Religion and Anthropology An Critical Introduction By Brian Morris

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Religion and Anthropology An Critical Introduction

Brian Morris




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Religion and Anthropology An Critical Introduction By Brian Morris


Religion and Anthropology An Critical Introduction By Brian Morris. This important study provides a critical introduction to the social anthropology of religion, focusing on more recent classical ethnographies. Comprehensive, free of scholastic jargon, engaging, and comparative in approach, it covers all the major religious traditions that have been studied concretely by anthropologists – Shamanism, Buddhism, Islam, Hinduism, Christianity and its relation to African and Melanesian religions, and contemporary Neo-Paganism.

Eschewing a thematic approach and treating religion as a social institution and not simply as an ideology or symbolic system, the book follows the dual heritage of social anthropology in combining an interpretative understanding and sociological analysis.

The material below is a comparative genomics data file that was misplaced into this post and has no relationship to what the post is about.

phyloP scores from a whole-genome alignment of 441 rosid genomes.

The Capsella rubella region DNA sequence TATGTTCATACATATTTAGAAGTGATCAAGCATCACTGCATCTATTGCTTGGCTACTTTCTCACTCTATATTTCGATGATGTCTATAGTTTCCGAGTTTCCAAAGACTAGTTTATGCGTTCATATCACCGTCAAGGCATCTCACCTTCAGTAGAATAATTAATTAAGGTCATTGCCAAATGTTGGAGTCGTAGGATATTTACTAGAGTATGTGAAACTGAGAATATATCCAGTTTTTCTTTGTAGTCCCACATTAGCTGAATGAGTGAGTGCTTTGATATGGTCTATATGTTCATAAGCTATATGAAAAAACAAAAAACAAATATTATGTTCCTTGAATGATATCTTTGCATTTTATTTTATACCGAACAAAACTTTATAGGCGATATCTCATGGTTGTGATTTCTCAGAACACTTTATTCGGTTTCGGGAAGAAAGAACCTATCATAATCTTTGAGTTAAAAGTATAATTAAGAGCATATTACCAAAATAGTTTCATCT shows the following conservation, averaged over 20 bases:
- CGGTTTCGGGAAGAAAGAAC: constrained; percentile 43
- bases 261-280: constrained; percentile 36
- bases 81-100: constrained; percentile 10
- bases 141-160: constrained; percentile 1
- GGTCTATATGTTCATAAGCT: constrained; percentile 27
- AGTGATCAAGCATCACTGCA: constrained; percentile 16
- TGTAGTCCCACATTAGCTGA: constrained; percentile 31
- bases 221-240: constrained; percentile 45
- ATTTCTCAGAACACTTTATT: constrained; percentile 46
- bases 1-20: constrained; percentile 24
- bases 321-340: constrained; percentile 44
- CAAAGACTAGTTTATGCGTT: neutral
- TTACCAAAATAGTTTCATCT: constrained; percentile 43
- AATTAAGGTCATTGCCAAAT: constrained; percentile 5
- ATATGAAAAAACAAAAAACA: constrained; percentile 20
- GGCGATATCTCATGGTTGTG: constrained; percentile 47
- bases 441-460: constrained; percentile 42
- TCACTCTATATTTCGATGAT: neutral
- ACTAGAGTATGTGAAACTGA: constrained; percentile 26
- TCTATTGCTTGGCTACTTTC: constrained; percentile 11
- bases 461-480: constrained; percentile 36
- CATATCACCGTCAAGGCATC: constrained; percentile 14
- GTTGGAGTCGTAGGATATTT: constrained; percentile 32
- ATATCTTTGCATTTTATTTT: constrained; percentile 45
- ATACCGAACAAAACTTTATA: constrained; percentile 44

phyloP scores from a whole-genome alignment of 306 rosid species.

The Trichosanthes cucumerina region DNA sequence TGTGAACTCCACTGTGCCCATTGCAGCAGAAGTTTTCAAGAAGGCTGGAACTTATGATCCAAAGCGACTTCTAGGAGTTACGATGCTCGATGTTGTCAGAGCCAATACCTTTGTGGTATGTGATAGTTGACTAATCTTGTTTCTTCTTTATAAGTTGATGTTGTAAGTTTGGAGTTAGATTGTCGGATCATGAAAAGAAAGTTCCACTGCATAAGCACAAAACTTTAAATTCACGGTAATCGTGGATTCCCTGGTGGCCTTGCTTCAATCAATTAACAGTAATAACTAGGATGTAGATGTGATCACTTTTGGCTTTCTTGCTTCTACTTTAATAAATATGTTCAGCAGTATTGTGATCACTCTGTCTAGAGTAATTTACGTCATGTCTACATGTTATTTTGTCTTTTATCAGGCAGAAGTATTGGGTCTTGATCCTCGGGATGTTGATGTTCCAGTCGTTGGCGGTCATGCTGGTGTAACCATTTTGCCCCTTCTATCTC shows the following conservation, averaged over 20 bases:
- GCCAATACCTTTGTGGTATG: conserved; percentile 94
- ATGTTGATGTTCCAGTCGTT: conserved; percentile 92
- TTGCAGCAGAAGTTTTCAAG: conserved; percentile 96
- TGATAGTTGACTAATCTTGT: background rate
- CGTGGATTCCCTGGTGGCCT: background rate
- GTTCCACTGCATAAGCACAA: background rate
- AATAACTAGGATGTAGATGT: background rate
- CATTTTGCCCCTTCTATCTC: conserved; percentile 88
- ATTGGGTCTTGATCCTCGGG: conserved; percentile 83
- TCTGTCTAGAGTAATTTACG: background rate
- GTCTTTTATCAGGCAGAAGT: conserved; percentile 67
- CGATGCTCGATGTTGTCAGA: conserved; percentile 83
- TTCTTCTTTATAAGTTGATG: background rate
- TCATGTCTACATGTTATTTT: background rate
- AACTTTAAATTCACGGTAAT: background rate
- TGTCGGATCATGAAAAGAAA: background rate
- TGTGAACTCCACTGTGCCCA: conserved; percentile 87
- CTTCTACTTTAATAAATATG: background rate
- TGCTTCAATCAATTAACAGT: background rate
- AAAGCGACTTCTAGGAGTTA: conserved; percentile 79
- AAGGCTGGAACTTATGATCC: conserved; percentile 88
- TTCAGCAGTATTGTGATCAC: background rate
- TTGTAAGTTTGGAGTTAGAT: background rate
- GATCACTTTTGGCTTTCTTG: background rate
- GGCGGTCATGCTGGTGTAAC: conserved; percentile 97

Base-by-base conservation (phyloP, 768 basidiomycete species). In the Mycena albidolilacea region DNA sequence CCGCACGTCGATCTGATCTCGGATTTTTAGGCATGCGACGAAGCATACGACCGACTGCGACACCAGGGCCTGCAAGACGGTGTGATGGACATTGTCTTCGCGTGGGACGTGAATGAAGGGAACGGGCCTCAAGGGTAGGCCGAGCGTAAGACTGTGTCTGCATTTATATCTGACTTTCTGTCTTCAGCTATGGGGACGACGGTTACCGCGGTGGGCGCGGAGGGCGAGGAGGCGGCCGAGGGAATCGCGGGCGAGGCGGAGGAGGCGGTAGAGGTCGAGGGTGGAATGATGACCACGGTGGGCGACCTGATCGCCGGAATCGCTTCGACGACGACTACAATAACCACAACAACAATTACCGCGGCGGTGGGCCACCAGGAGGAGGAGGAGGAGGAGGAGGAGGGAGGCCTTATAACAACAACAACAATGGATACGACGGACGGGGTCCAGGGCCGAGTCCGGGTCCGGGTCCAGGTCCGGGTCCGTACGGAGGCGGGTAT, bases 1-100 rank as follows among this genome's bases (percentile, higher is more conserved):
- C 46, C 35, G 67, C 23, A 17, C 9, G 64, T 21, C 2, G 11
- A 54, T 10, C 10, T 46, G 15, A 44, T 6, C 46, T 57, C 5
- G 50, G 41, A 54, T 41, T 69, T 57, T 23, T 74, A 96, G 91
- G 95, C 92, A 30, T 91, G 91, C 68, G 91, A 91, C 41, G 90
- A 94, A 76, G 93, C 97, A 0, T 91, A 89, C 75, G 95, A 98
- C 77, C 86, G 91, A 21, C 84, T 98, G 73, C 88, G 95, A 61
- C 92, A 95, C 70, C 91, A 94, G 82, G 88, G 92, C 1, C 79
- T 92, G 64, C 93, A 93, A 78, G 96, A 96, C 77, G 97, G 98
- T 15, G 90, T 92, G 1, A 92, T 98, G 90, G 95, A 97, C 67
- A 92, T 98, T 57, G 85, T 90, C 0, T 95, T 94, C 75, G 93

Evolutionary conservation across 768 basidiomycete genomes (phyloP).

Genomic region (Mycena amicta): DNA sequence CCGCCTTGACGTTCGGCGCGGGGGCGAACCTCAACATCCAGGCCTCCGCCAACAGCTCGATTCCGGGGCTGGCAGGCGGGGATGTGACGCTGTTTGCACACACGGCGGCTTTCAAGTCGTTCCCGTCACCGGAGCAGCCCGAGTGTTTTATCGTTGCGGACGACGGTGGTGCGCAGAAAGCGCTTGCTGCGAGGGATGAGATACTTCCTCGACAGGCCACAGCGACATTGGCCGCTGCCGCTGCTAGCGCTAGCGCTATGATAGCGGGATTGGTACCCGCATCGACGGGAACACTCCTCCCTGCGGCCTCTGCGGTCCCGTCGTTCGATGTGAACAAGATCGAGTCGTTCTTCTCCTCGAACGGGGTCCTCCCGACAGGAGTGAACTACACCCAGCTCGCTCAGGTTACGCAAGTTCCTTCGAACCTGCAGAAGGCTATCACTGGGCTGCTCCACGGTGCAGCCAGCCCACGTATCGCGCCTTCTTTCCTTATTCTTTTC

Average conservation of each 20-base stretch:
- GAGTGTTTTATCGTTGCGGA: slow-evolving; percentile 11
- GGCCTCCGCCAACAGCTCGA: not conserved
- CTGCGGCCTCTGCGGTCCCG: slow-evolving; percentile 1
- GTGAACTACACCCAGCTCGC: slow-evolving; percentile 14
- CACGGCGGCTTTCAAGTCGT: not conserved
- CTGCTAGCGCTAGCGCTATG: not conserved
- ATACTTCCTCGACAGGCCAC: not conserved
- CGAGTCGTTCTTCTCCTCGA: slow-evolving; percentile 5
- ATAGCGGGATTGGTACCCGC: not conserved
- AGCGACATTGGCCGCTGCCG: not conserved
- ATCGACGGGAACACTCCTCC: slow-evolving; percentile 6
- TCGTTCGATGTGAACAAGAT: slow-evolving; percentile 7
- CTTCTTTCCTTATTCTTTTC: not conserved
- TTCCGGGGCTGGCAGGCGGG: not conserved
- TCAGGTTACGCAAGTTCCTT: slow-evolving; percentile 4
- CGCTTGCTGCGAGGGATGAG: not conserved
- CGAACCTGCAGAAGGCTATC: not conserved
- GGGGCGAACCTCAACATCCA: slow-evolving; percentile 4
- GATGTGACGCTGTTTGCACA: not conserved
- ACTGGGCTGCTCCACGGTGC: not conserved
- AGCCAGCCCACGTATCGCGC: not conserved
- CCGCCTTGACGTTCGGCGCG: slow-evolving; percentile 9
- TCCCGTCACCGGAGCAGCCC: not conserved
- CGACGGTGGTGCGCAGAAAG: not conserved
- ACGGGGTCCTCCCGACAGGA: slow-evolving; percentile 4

The book will appeal to all students of anthropology, whether established scholars or initiates to the discipline, as well as to students of the social sciences and religious studies, and to all those interested in comparative religion. Brian Morris is Emeritus Professor of Anthropology at Goldsmiths College, at the University of London. His many publications include Chewa Medical Botany (1996), Animals and Ancestors (2000), Kropotkin: The Politics of Community (2004),

Insects and Human Life (2004), and Anthropological Studies of Religion: An Introductory Text (Cambridge, 1987). This book is in a real sense an update and a sequel to my text Anthropological Studies of Religion (1987). It thus offers a critical introduction or guide to the extensive anthropological literature on religion that has been produced over the past forty years or so – with a specific focus on the more well-known and substantive ethnographic studies.

My earlier text gave a broad, historical but critical survey of the many different theoretical approaches to religion that had emerged since the end of the nineteenth century – a path that has since been well trod by several other scholars (e.g., Hamilton 1995, Pals 1996, Cunningham 1999, and D. Gellner 1999). Religion and Anthropology An Critical Introduction By Brian Morris

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